Pete Dunne and his wife Linda are lucky enough to take a whole year off to go birding. And we are lucky enough to come along with them in this part travel book, part bird life list. They start in his boyhood home of Whippany, New Jersey, and criss-cross North America in search of birds. They travel from the tip of the USA at the Everglades to the top of the continent at the Artic Refuge in Alaska. Not only do they write about the birds they see and hear but they also take a look at the many differnent types of people who bird. And it is all done in a comic style but with serious overtones concerning the environment, pollution, and urban sprawl. It makes you want to dust off your binos, find your bird book, and head out into the fields and forests. There is nothing more stirring then seeing a new bird for the first time. In reading this book, all the birds seem to be your first one.
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8 of 8 people found the following review helpful By J. Guild TOP 1000 REVIEWER on October 22, 2003
Format: Paperback
This is a supurb overview of birding in North America.Pete and his wife Linda spent a year on the road and came up with this excellent book that covers every aspect of birding and does it with a passion that he makes you feel you are right there beside him.Birding means something different to each person who engages in this pursuit;but Pete makes a pretty good observation when he states "the coin of tribute in birding's realm is not skill,it is shared intrest.With it an individual buys passage into the ranks of North American birders.Skill is just something birders acquire over time.But the intrest, and the pleasure people derive from watching birds,ah,those things are constants;those things are a priority.Those are the qualities that distinguish birders from society,s rank and file."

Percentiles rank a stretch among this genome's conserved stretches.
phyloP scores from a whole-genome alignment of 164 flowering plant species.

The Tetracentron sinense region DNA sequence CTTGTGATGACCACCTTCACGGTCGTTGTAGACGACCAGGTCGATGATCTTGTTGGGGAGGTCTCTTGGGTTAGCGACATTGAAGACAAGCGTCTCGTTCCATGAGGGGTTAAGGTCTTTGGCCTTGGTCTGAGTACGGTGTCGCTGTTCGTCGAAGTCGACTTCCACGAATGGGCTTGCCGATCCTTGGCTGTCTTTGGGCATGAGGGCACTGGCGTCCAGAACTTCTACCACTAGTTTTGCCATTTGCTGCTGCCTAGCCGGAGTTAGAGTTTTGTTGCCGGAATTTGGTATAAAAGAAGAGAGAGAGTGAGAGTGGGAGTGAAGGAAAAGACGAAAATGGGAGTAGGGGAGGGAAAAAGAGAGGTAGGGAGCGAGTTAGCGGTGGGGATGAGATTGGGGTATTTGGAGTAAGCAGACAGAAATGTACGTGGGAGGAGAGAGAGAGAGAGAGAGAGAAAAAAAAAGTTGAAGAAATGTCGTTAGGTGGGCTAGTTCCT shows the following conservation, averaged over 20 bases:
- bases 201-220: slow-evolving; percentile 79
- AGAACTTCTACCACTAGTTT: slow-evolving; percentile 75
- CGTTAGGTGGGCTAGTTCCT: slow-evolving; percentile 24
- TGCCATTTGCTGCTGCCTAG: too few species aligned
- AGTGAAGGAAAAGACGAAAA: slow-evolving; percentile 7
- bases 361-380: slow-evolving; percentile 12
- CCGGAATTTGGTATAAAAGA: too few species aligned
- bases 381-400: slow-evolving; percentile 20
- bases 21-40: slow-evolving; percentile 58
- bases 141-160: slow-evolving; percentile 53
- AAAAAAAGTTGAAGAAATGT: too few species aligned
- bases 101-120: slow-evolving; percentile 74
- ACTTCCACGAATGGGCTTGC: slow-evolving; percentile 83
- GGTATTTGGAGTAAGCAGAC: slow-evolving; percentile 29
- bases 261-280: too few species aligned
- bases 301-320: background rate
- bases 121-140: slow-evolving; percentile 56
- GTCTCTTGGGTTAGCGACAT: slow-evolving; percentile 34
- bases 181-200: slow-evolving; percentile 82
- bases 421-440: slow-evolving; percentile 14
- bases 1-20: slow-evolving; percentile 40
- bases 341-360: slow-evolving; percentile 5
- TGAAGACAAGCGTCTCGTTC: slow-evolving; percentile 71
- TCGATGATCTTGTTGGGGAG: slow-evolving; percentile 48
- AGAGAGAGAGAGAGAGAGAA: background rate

I ran across and recognized Pete one day in Portal, Arizona and struck up a conversation with him.I felt he had as much intrest in me as I had in meeting him.He hit the nail on the head;generally it's the interest one shows,not the knowledge onehas that counts.
I am sure that anyone with any interest in birding will find this book by one of the top,in every way,birders in North America an excellent book;that I guarantee ! ! !
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5 of 5 people found the following review helpful By Birder Lover "Steve" on August 1, 2003
Format: Paperback
A great read for the crazy birder crowd. Take it with you when you hit the important birding places, read it to learn more about the high-end of the birding subculture, and read it when you need a laugh. The short stories on Attu and the World Series of Birding are worth the price alone.
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6 of 7 people found the following review helpful By Rob Neyer on September 14, 2004
Format: Paperback Verified Purchase
Dunne is a good writer rather than a great one. But this book is very nearly great, because of the passion and the sensitivity that he brings to the subject. What's most impressive to me is how Dunne avoids reveling in the (often) competitive nature of birding. In one memorable chapter, he writes at length about a competition between teams of birders to spot (or hear) the most species in one 24-hour period. We're caught up in the competition, and we think we're about to find out who won this good-spirited contest when . . . the chapter simply ends. And we never do find out who "won."

Dunne's point, I think, is that everybody won, and while the real winners certainly did enjoy finding a few more birds than the runners-up, ideally birding is about something bigger than winning and losing and the number on your life list.

THE FEATHER QUEST also functions as a sort of travelogue for birders, and I'm sure I'll be referring to it for years when deciding where to take my annual trip.